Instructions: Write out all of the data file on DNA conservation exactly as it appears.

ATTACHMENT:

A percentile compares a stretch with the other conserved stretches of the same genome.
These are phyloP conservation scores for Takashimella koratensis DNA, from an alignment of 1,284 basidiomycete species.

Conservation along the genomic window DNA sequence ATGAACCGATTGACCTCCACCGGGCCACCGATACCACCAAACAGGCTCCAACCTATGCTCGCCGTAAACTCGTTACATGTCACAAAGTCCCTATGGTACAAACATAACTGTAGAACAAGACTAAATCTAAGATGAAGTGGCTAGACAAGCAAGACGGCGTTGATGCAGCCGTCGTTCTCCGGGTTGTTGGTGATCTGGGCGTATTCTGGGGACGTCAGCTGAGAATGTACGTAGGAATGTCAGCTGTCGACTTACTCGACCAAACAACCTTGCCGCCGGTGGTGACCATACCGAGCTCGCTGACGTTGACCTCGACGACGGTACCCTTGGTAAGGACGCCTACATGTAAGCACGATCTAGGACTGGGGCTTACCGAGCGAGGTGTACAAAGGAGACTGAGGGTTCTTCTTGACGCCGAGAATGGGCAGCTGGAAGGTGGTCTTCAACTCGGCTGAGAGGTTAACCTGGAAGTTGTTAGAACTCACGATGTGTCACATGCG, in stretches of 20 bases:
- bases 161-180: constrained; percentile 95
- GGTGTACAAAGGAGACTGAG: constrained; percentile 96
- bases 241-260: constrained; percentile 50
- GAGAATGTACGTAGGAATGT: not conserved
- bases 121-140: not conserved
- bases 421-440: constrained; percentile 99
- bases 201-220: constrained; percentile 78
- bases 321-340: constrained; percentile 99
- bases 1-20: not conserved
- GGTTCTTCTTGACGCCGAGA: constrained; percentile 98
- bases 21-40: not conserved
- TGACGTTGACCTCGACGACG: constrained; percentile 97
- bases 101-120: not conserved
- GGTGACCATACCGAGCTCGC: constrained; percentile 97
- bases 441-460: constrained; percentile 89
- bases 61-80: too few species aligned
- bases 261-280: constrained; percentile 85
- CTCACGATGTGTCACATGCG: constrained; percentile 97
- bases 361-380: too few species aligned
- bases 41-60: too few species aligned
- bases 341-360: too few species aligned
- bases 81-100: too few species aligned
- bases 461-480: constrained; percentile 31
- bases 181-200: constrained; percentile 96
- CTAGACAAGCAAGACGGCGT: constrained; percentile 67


A percentile compares a stretch with the other conserved stretches of the same genome.
These are phyloP conservation scores for Takashimella koratensis DNA, from an alignment of 1,284 basidiomycete species.

Conservation along the genomic window DNA sequence ATGAACCGATTGACCTCCACCGGGCCACCGATACCACCAAACAGGCTCCAACCTATGCTCGCCGTAAACTCGTTACATGTCACAAAGTCCCTATGGTACAAACATAACTGTAGAACAAGACTAAATCTAAGATGAAGTGGCTAGACAAGCAAGACGGCGTTGATGCAGCCGTCGTTCTCCGGGTTGTTGGTGATCTGGGCGTATTCTGGGGACGTCAGCTGAGAATGTACGTAGGAATGTCAGCTGTCGACTTACTCGACCAAACAACCTTGCCGCCGGTGGTGACCATACCGAGCTCGCTGACGTTGACCTCGACGACGGTACCCTTGGTAAGGACGCCTACATGTAAGCACGATCTAGGACTGGGGCTTACCGAGCGAGGTGTACAAAGGAGACTGAGGGTTCTTCTTGACGCCGAGAATGGGCAGCTGGAAGGTGGTCTTCAACTCGGCTGAGAGGTTAACCTGGAAGTTGTTAGAACTCACGATGTGTCACATGCG, in stretches of 20 bases:
- bases 161-180: constrained; percentile 95
- GGTGTACAAAGGAGACTGAG: constrained; percentile 96
- bases 241-260: constrained; percentile 50
- GAGAATGTACGTAGGAATGT: not conserved
- bases 121-140: not conserved
- bases 421-440: constrained; percentile 99
- bases 201-220: constrained; percentile 78
- bases 321-340: constrained; percentile 99
- bases 1-20: not conserved
- GGTTCTTCTTGACGCCGAGA: constrained; percentile 98
- bases 21-40: not conserved
- TGACGTTGACCTCGACGACG: constrained; percentile 97
- bases 101-120: not conserved
- GGTGACCATACCGAGCTCGC: constrained; percentile 97
- bases 441-460: constrained; percentile 89
- bases 61-80: too few species aligned
- bases 261-280: constrained; percentile 85
- CTCACGATGTGTCACATGCG: constrained; percentile 97
- bases 361-380: too few species aligned
- bases 41-60: too few species aligned
- bases 341-360: too few species aligned
- bases 81-100: too few species aligned
- bases 461-480: constrained; percentile 31
- bases 181-200: constrained; percentile 96
- CTAGACAAGCAAGACGGCGT: constrained; percentile 67